Professional liars like James O’Keefe are able to successfully manipulate the media into damaging their targets. Amanda Marcotte writes:
At this point, he releases a video, everyone knows up front that he’s a liar, and everyone will just pretend that he’s not for the 12-24 hours it takes for the video to ruin someone’s life. And he’ll basically gloat in public by releasing the full video, as if to say, “Hey, we all know I’m lying, but no one seems to give a flying fuck!”And on that, he’s right.
How do you fight against that?
This folds nicely into a larger question of how we fight a range of falsehoods perpetuated and popularized by the media. New organizations (or companies purporting to be news organizations such as Fox News) can all too easily put false info out there, at which point it becomes “effective truth” (Digby):
This is why O’Keefe is able to keep going. The Village really believes that it doesn’t matter if it’s true or not once it’s “out there”. O’Keefe and the Brietbartians know this and since they get oxygen from the fact that liberals flail around trying to prove them wrong
This is a dire strategic problem for our country. Without the proper facts we cannot make the proper decisions, and one party is content with governing based on wild falsehoods:
MAHER: New Rule – Fantasies are for sex, not public policy. When you go down the list of useless distractions that make up the Republican Party agenda; public unions and Sharia law, anchor babies and a mosque at ground zero, ACORN and National Public Radio, the war on Christmas, the New Black Panthers, Planned Parenthood, Michelle Obama’s war on desserts…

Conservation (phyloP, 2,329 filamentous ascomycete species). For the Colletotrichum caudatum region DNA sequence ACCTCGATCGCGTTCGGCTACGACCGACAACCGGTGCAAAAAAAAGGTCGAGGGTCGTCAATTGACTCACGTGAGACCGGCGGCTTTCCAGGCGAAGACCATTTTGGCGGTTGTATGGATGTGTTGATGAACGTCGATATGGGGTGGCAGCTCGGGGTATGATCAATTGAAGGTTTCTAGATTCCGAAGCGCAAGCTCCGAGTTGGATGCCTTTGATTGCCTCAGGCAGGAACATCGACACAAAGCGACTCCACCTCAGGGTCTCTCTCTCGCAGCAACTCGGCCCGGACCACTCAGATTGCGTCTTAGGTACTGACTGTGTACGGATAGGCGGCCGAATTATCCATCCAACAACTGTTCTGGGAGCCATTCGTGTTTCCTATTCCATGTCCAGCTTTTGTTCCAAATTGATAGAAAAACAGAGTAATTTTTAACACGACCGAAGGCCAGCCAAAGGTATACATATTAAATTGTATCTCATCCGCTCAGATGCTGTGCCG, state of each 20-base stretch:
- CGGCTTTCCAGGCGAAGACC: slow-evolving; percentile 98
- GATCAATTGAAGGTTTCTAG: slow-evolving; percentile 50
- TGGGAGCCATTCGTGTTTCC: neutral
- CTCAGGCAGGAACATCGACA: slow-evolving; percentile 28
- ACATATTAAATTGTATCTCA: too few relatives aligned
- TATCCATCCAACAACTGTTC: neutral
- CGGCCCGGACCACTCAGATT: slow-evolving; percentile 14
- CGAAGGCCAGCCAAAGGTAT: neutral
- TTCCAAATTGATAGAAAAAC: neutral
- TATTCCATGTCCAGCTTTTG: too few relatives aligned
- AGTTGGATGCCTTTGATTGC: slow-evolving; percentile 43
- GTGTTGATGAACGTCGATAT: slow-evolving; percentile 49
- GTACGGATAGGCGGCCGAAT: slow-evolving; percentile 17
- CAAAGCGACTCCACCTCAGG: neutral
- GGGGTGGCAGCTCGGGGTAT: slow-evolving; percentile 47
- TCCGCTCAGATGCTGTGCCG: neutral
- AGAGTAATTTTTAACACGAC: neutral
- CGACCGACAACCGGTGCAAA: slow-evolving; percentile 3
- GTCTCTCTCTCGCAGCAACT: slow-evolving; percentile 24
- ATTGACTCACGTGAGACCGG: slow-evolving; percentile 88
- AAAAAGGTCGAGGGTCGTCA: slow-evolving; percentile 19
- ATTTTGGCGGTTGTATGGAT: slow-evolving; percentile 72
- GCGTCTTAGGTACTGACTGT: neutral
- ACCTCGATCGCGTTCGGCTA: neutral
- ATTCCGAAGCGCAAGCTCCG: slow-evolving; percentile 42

…you realize that one reason nothing gets done in America is that one of the political parties puts so much more into fantasy problems. Governing this country with Republicans is like rooming with a meth addict.
You want to address real life problems like when the rent is due and they’re saying “How can you even think of that stuff when there’s police scanner voices coming out of the air conditioning unit?”
This creates a massive power imbalance favoring lie-based politicians and pundits, and leads to policy decisions with very real effects.
So what can we do to counter? A few things:
- Support non profit journalism (via Miguel Bloomfontosis)
- Build a website to document lies, sources, and media acceptance in a way that makes said data easy to digest and use.
- Hit the pocketbooks of media organizations that go along with falsehoods (via Olive)
- Proof by Prank – If we are going to drive home how toxic this is, we need to use the media’s willingness to publish anything buzz worthy coupled with their love of navel gazing to our own advantage.
- Cultivate brave and perceptive public figures who can – when a new lie hits – see it for what it is and step in to counter it.
- Break up the monopolies.
1. Any support that gives real journalism a chance to live and thrive outside the bounds of a profit motive will serve us in this battle, and in many more to come.